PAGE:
The big world of ESG: how funds are reacting

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Tim Hodgson, the co-founder, with Roger Urwin, of the ‘Thinking Ahead Institute’ in 2015 –which is sponsored and overseen by Willis Towers Watson – gave big investors a lot to think about last week with respect to climate change. It’s scary for us individuals and also scary for investment professionals.

Hodgson led the annual Thinking Ahead Institute series of seminars, at which the latest ideas and research are presented to clients and other interested parties, in Sydney and Melbourne last week (March 10 in Sydney).

The whole series of events, with packed auditoriums, was about new ways to both look at increasing returns, such as through the ‘Total Portfolio Approach’ to replace strategic asset allocation (see separate report this edition, to risk management through ESG, especially the impact of climate change.

An example of Hodgson’s view was that the world had not been paying for the true cost of its manufacturing and distribution waste. “We have run down our natural resources and converted that to profits. It’s considered by some to be ‘theft’, because we have taken things from the people without their consent,” he said.
As an added, sober, thought, if the world stopped producing carbon emissions today, it would still keep warming. Good luck to the grandkids.

Climate change was about complex systems which were not linear, Hodgson said. For instance, a world of 2-degrees-centigrade is a lot more dangerous than a 1.5-degrees world. “We have built an economic machine which is propelling us to mass extinction,” Hodgson said. “We need a 1.5-degree economy, but we currently have a 4.0-degree economy.”

He said he didn’t know what a new system would look like, but the current system had to be re-plumbed. “Do we need to kiss goodbye to 5 per cent of our portfolio to better protect the other 95 per cent? This would require mobilisation of capital on a massive scale.”

Marisa Hall, co-head of the Thinking Ahead Institute, said investment had always been a ‘3-D’ proposition: “It’s always been about risk, return and impact,” she said. The Industry needs to grapple with trust, diversity and sustainability. “We are slowly and surely becoming ‘woke’. Asset owners everywhere are looking for a better alignment of values with managers.”

As an aside, the word ‘woke’ has become a popular word in the past couple of years to describe being awakened to a range of injustices, prejudices, denials and ignorance. It has its origins in African-American jargon as in: “I was asleep and now I am woke”, which grew out of the big racial conflicts of the 1960s in the US, starting with the famous ‘March on Washington’ in 1963. A record crowd of more than one million people, black and white – a record which has not been matched subsequently – demonstrated before the White House to be entertained by a youthful Bob Dylan and Joan Baez, who were making their debuts on the world stage.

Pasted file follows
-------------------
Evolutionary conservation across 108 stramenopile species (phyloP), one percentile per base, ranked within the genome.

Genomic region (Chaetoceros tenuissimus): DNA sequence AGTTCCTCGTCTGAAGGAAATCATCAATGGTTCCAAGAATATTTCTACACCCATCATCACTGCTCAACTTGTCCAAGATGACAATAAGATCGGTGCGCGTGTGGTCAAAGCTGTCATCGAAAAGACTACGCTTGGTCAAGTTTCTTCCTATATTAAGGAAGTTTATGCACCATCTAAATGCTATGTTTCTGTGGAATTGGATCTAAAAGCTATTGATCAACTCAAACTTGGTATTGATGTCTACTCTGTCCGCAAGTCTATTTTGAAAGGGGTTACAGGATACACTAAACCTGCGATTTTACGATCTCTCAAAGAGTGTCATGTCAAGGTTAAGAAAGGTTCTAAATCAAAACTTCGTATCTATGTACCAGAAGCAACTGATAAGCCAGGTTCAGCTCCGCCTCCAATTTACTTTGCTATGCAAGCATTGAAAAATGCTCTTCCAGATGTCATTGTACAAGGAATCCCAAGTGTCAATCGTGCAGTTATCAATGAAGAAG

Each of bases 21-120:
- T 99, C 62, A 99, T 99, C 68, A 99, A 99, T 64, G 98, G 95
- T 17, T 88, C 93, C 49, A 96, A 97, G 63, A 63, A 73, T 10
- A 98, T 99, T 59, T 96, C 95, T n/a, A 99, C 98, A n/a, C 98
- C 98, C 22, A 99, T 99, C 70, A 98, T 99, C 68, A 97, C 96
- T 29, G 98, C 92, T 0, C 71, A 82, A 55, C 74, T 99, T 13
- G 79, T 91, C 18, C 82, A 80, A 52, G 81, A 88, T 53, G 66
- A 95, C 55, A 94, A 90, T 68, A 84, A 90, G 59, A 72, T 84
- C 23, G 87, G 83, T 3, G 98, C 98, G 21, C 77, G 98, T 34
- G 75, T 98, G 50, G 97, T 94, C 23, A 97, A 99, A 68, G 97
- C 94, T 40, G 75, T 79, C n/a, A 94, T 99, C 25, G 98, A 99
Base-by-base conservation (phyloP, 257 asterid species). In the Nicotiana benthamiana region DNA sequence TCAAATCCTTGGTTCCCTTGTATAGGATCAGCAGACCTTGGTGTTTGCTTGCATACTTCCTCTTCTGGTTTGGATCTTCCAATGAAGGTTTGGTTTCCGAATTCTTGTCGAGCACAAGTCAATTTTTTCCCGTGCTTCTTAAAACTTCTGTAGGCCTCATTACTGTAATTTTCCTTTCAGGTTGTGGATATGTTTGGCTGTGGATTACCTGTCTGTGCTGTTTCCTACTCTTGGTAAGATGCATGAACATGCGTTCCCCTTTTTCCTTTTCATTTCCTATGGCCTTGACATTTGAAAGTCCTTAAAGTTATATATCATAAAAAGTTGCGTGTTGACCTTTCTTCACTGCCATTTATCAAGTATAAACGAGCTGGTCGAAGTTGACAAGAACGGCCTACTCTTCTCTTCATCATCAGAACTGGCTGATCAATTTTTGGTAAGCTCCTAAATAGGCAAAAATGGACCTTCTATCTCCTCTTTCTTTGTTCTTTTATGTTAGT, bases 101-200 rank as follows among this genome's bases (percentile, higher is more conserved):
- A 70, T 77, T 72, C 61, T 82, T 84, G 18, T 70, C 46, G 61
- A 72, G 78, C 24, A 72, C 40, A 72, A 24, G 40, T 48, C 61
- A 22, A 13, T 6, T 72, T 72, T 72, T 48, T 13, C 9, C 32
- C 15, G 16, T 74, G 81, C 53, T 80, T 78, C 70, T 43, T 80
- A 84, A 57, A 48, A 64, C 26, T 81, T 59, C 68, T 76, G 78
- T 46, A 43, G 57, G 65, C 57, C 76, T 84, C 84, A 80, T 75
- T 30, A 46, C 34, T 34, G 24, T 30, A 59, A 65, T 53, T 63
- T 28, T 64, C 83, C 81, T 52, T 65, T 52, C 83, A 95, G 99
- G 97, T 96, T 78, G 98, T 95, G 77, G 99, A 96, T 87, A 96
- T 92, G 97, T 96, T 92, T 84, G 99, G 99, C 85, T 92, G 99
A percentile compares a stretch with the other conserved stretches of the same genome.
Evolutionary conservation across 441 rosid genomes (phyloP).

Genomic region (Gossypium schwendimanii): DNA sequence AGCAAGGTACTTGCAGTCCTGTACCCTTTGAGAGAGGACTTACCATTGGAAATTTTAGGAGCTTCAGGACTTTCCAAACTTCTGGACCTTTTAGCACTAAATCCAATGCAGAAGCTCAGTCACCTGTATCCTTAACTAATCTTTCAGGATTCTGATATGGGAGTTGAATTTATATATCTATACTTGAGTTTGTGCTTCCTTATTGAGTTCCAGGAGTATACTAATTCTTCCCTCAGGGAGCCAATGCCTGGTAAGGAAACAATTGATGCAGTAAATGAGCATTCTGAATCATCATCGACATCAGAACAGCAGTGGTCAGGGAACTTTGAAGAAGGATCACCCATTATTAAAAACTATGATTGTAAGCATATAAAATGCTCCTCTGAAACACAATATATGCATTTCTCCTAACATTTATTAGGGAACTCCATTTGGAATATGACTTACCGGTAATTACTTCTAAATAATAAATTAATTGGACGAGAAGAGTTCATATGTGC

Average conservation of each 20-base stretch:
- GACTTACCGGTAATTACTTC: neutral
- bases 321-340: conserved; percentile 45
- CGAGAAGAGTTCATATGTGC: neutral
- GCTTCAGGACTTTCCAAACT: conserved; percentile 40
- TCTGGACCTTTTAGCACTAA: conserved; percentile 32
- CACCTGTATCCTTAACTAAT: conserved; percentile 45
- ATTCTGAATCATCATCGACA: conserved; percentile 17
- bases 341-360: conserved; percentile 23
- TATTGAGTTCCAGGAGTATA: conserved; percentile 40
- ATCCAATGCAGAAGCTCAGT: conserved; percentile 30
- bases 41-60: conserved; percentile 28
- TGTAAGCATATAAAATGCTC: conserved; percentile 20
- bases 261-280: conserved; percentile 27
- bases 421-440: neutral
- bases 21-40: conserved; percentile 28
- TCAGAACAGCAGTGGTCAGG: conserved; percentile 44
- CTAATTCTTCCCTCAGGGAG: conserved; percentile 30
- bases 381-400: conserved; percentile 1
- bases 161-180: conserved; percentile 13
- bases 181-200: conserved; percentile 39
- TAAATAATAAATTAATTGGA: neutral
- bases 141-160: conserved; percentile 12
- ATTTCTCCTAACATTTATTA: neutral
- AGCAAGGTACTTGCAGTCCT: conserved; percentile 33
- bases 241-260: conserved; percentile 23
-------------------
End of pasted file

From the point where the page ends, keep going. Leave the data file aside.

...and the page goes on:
Marisa Hall asked at the Sydney investment event: “What does it mean to create value and which stakeholders are you creating value for?” She said you should be careful where you draw your “value creation boundaries”. Value was in the eye of the beholder, she said. “It’s not just about shareholders and clients, it’s also about trust and transparency. It’s not just about employees either and how you can improve their remuneration. It’s also about improving the culture.”

Becka Bannan said that Willis Towers Watson had been on a journey from ‘monitoring’ to ‘engagement’. A while ago the firm identified three strategic priorities for their work with asset managers. They were, she said: sustainable investing; culture; and, diversity.

“Stewardship is an opportunity for our industry,” she said. “We’ve conducted about 120 culture reviews of managers under our new approach. We’ve down-graded eight and walked away from five,” she said. The main reason from walking away from a manager was the firm’s reliance on a key person, she said. “The investment industry is shifting from an individual game to a team sport.”

– G.B.

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